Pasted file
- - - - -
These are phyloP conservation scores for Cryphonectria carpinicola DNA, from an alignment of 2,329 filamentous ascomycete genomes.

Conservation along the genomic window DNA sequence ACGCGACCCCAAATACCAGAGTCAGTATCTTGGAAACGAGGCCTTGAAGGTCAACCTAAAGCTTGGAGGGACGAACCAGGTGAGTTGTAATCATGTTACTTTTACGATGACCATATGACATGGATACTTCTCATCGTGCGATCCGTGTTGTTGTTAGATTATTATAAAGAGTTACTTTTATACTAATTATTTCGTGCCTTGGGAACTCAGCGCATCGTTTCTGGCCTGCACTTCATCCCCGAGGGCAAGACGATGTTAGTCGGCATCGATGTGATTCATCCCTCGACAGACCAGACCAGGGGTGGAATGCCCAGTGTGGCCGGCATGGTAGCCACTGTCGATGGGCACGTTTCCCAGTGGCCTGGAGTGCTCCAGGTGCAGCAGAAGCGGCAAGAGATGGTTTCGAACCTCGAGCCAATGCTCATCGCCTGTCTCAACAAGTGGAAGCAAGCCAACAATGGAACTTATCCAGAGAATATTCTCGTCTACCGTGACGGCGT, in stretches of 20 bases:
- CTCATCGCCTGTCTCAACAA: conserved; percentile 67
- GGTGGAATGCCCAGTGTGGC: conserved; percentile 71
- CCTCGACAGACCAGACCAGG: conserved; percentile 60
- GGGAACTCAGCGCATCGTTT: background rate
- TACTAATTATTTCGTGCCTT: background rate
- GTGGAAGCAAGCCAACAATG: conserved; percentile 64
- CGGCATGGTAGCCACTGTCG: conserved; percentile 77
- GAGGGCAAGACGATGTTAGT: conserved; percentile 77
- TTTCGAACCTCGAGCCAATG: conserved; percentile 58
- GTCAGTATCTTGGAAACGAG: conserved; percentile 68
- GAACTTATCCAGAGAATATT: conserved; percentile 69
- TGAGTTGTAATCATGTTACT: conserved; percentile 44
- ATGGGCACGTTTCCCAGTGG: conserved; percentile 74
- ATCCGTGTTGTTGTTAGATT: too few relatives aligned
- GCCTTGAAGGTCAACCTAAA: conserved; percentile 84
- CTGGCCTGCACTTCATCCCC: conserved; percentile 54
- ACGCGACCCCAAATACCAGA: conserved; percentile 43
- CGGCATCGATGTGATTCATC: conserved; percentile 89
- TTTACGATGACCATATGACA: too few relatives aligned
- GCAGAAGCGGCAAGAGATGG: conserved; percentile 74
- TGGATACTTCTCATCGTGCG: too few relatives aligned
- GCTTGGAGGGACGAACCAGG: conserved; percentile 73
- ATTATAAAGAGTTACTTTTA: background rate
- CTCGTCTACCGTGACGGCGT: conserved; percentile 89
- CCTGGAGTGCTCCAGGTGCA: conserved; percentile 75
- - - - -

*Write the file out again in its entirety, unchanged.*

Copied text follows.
These are phyloP conservation scores for Cryphonectria carpinicola DNA, from an alignment of 2,329 filamentous ascomycete genomes.

Conservation along the genomic window DNA sequence ACGCGACCCCAAATACCAGAGTCAGTATCTTGGAAACGAGGCCTTGAAGGTCAACCTAAAGCTTGGAGGGACGAACCAGGTGAGTTGTAATCATGTTACTTTTACGATGACCATATGACATGGATACTTCTCATCGTGCGATCCGTGTTGTTGTTAGATTATTATAAAGAGTTACTTTTATACTAATTATTTCGTGCCTTGGGAACTCAGCGCATCGTTTCTGGCCTGCACTTCATCCCCGAGGGCAAGACGATGTTAGTCGGCATCGATGTGATTCATCCCTCGACAGACCAGACCAGGGGTGGAATGCCCAGTGTGGCCGGCATGGTAGCCACTGTCGATGGGCACGTTTCCCAGTGGCCTGGAGTGCTCCAGGTGCAGCAGAAGCGGCAAGAGATGGTTTCGAACCTCGAGCCAATGCTCATCGCCTGTCTCAACAAGTGGAAGCAAGCCAACAATGGAACTTATCCAGAGAATATTCTCGTCTACCGTGACGGCGT, in stretches of 20 bases:
- CTCATCGCCTGTCTCAACAA: conserved; percentile 67
- GGTGGAATGCCCAGTGTGGC: conserved; percentile 71
- CCTCGACAGACCAGACCAGG: conserved; percentile 60
- GGGAACTCAGCGCATCGTTT: background rate
- TACTAATTATTTCGTGCCTT: background rate
- GTGGAAGCAAGCCAACAATG: conserved; percentile 64
- CGGCATGGTAGCCACTGTCG: conserved; percentile 77
- GAGGGCAAGACGATGTTAGT: conserved; percentile 77
- TTTCGAACCTCGAGCCAATG: conserved; percentile 58
- GTCAGTATCTTGGAAACGAG: conserved; percentile 68
- GAACTTATCCAGAGAATATT: conserved; percentile 69
- TGAGTTGTAATCATGTTACT: conserved; percentile 44
- ATGGGCACGTTTCCCAGTGG: conserved; percentile 74
- ATCCGTGTTGTTGTTAGATT: too few relatives aligned
- GCCTTGAAGGTCAACCTAAA: conserved; percentile 84
- CTGGCCTGCACTTCATCCCC: conserved; percentile 54
- ACGCGACCCCAAATACCAGA: conserved; percentile 43
- CGGCATCGATGTGATTCATC: conserved; percentile 89
- TTTACGATGACCATATGACA: too few relatives aligned
- GCAGAAGCGGCAAGAGATGG: conserved; percentile 74
- TGGATACTTCTCATCGTGCG: too few relatives aligned
- GCTTGGAGGGACGAACCAGG: conserved; percentile 73
- ATTATAAAGAGTTACTTTTA: background rate
- CTCGTCTACCGTGACGGCGT: conserved; percentile 89
- CCTGGAGTGCTCCAGGTGCA: conserved; percentile 75